There are a few noteworthy differences between Java and C++ strings (C strings will be less mentioned as they are quite outdated and more awkward to manipulate).

In Java, a string is nothing more than a sequence of characters.

Thus whilst it can be tempting to create them using the primitive data type char, this makes life unnecessarily difficult as there is a predefined String object.

When using Strings, you cannot write

as the square bracket notation only works for arrays.

The correct way to write this is

The additional line at the end is incorrect and illustrates how strings shouldnt be viewed as an array of characters.

So how does the Java interpreter view them?

Consider

str1 is a pointer pointing to a string literal.

When the value of str1 is assigned to str2, a pointer is assigned, i.e. str1 and str2 point to the same string literal.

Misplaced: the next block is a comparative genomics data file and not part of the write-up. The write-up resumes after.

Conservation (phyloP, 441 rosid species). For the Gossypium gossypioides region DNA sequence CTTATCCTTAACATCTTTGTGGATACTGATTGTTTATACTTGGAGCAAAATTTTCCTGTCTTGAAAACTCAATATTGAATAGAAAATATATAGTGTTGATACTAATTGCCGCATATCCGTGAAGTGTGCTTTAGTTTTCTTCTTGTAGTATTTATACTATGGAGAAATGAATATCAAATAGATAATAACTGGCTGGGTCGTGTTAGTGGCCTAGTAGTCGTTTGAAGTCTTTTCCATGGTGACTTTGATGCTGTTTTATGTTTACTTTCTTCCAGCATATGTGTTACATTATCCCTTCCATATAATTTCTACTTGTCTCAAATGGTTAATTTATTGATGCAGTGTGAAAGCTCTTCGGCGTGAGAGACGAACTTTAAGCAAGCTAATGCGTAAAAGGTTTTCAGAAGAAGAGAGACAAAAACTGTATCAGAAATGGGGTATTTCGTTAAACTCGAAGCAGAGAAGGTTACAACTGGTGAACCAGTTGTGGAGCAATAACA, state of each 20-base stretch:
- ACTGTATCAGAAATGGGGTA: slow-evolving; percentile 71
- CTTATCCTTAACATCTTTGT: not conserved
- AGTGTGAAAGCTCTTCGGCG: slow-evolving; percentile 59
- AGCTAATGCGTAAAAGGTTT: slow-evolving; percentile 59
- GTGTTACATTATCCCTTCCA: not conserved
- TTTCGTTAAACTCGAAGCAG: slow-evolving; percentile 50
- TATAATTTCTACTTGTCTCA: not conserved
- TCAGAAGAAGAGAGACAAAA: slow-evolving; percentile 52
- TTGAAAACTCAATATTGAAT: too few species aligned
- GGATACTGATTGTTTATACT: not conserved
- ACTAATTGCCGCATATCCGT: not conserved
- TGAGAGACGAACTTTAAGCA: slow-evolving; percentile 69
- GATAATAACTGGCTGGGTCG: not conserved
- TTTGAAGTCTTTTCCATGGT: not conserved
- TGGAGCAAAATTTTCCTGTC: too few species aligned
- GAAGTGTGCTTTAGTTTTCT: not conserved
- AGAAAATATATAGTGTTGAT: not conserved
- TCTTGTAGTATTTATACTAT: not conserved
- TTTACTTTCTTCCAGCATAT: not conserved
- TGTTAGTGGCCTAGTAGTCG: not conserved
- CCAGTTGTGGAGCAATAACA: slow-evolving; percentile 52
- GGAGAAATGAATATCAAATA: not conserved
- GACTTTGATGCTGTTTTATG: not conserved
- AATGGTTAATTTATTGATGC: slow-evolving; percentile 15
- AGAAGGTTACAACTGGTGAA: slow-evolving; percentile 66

What happens at the last line? One might suppose the chunk of memory housing the string literal today now houses instead tomorrow, and both str1 and str2 point to tomorrow.

Wrong.

str1, in fact, now points to a new address housing tomorrow. Meanwhile str2 continues pointing to the same address housing today.

Why is this? The String object is immutable. Once created at an address, it cannot be modified (however, if the number of variables pointing to that address drops to zero, then the memory is reclaimed or “garbage collected”).

Hence all predefined methods on the String object leave the receiver object unchanged. If the method needs to make changes, a new string is created and returned.

Consequently, it is not possible to write a function that reverses a string in-place in Java. You can, however, write such a function for an array as they are mutable. When reversing a string, the result must be returned

Do strings work the same way in C++?

Not exactly

Using square brackets is OK.

We can also use

which is less intuitive but has the advantage of throwing an exception if the index supplied is out of range.

Viewing a string as an array of characters works and strings are mutable

Reminder: C++ objects are passed by value and not reference like in Java.

Strings then seem easier to work with in C++ than Java.

However, whilst

in Java displays hello, goodbye as expected, in C++

errors.

The overloaded operator +` expects C++ string objects as arguments.